Jakarta, originally built on a swamp, is sinking by up to 20 cm a year while the Java Sea has already risen by 8cm since the city was built in the 16th century. At the current rate, most of northern Jakarta will be underwater by 2050.
As the city cannot ultimately be saved as nature takes its inevitable course, the answer was simple: move the capital instead 2,000 km to the east to a new purpose-built home in East Kalimantan on the island of Borneo. The new coastal capital with plans for five satellite towns will occupy about 2,500 square kilometers, making it almost as large as Paris.
Construction has already begun, with plans to complete the initial phase by 2025, and start moving over inhabitants from the most threatened parts of Jakarta. A budget of USD 34 billion has been allocated to creating a ‘green city’ with plenty of open spaces, electric-based transport, and solar-powered housing.
However, it has also produced the equally inevitable sustainability issues of environmental damage in the new location, led by extensive deforestation. Borneo is one of the most biodiverse places on Earth and home to some of the last pristine tropical rainforests.
The initial phase of construction has already run into problems over future supplies of electricity and water. Hydroelectric power cannot generate enough to serve an influx of millions of people, so three new coal-fired power plants are planned. This comes at a time when the UN has called for coal to be phased out as an energy source to combat climate change.
Meanwhile, Indonesia was already the world’s largest exporter of thermal coal that is abundant on its archipelago of islands, and has issued 1,500 mining permits in East Kalimantan spanning more than 50,000 sq. km. – an area bigger than Belgium. This is set to exacerbate both the environmental destruction and the country’s contribution to global warming at the same time.
“Indonesia’s problems reflect how difficult it can be for many emerging economies to meet their most pressing and manifold challenges in a sustainable way,” says Max Schieler, author of the RobecoSAM Country Sustainability Ranking (CSR).
“Indeed, sustainable development consists of a complex and well-balanced relationship between economic growth, social progress and environmental conservation. Certainly, Indonesia’s socio-economic performance over the past two decades has been impressive, with millions of people lifted out of poverty, and per capita income doubled.”
“However, this economic success has come at a high environmental cost, as all the natural resource-based activities, such as agriculture, forestry, fishery and mining put severe pressure on ecosystems, reflected in Indonesia’s mediocre ranking (92 out of 150) for the environmental dimension in the CSR. This also indicates a need for the country to tackle these environmental pressures if it is to avoid putting its economic achievements and its population’s well-being at risk.”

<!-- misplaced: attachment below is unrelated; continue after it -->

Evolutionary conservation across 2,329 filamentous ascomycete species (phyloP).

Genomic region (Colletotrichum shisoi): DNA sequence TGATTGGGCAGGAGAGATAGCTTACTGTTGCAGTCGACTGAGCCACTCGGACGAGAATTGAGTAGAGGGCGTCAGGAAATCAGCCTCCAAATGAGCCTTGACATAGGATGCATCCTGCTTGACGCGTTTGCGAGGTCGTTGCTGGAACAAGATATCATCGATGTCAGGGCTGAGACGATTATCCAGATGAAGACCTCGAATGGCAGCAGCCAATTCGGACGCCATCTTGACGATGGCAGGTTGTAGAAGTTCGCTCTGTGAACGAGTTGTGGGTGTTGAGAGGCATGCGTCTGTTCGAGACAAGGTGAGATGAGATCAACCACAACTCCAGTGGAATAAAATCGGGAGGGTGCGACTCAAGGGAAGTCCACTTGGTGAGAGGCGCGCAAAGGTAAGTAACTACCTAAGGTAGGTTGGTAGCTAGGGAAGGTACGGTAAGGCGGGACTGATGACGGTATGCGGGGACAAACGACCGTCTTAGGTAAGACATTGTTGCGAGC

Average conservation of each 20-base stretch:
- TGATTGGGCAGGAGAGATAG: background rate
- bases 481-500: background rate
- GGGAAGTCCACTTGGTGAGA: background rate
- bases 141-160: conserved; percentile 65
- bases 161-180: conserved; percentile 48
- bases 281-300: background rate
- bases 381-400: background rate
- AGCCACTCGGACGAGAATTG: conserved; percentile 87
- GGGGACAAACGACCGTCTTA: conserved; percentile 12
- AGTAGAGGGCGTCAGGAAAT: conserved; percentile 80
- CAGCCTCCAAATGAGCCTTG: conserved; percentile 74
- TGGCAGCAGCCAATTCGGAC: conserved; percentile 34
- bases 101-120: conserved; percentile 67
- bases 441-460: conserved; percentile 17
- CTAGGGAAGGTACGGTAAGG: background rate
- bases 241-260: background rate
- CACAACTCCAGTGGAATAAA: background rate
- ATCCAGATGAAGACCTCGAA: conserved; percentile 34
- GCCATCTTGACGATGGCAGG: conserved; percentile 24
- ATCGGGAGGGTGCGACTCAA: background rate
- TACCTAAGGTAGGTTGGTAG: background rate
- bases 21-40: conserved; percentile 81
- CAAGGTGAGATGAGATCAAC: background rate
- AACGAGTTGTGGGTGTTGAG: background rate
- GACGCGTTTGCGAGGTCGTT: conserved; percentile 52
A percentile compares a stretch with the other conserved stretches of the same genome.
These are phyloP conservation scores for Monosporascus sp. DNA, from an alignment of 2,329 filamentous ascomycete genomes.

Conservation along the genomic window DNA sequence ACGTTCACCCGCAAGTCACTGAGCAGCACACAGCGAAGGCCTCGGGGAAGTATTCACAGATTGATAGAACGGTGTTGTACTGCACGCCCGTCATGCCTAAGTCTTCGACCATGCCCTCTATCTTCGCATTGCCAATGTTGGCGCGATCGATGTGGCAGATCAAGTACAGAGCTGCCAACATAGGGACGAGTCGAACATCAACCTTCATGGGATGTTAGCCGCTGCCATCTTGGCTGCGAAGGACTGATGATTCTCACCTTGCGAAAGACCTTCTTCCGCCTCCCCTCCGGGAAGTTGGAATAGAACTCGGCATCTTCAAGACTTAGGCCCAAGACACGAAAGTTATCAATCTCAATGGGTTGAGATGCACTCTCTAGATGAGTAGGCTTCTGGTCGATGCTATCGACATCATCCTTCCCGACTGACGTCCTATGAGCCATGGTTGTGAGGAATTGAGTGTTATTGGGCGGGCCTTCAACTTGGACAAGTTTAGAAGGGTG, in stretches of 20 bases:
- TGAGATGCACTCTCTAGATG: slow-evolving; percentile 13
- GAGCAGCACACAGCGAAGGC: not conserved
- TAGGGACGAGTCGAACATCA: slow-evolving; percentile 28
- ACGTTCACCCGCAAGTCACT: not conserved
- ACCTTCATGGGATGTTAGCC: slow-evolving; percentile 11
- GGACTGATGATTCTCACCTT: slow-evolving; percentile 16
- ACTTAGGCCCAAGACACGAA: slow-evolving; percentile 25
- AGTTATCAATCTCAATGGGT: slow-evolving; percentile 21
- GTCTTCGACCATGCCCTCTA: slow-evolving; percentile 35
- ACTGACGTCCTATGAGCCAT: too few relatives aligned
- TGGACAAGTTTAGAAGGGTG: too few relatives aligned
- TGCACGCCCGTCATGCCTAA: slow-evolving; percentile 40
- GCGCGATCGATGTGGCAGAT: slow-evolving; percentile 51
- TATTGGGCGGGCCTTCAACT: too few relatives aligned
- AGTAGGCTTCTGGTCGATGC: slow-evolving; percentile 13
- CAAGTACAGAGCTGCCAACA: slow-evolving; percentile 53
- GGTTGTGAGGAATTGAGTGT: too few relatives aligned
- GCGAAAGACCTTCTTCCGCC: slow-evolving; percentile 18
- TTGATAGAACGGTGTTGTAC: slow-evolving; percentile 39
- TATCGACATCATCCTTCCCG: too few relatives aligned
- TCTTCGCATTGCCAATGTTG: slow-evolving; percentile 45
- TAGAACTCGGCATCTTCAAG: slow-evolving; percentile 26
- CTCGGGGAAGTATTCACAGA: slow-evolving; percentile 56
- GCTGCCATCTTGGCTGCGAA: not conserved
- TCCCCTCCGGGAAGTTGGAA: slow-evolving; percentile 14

The content displayed on this website is exclusively directed at qualified investors, as defined in the swiss collective investment schemes act of 23 june 2006 ("cisa") and its implementing ordinance, or at “independent asset managers” which meet additional requirements as set out below. Qualified investors are in particular regulated financial intermediaries such as banks, securities dealers, fund management companies and asset managers of collective investment schemes and central banks, regulated insurance companies, public entities and retirement benefits institutions with professional treasury or companies with professional treasury.
The contents, however, are not intended for non-qualified investors. By clicking "I agree" below, you confirm and acknowledge that you act in your capacity as qualified investor pursuant to CISA or as an “independent asset manager” who meets the additional requirements set out hereafter. In the event that you are an "independent asset manager" who meets all the requirements set out in Art. 3 para. 2 let. c) CISA in conjunction with Art. 3 CISO, by clicking "I Agree" below you confirm that you will use the content of this website only for those of your clients which are qualified investors pursuant to CISA.
Representative in Switzerland of the foreign funds registered with the Swiss Financial Market Supervisory Authority ("FINMA") for distribution in or from Switzerland to non-qualified investors is ACOLIN Fund Services AG, Affolternstrasse 56, 8050 Zürich, and the paying agent is UBS Switzerland AG, Bahnhofstrasse 45, 8001 Zürich. Please consult www.finma.ch for a list of FINMA registered funds.
Neither information nor any opinion expressed on the website constitutes a solicitation, an offer or a recommendation to buy, sell or dispose of any investment, to engage in any other transaction or to provide any investment advice or service. An investment in a Robeco/RobecoSAM AG product should only be made after reading the related legal documents such as management regulations, articles of association, prospectuses, key investor information documents and annual and semi-annual reports, which can be all be obtained free of charge at this website, at the registered seat of the representative in Switzerland, as well as at the Robeco/RobecoSAM AG offices in each country where Robeco has a presence. In respect of the funds distributed in Switzerland, the place of performance and jurisdiction is the registered office of the representative in Switzerland.
This website is not directed to any person in any jurisdiction where, by reason of that person's nationality, residence or otherwise, the publication or availability of this website is prohibited. Persons in respect of whom such prohibitions apply must not access this website.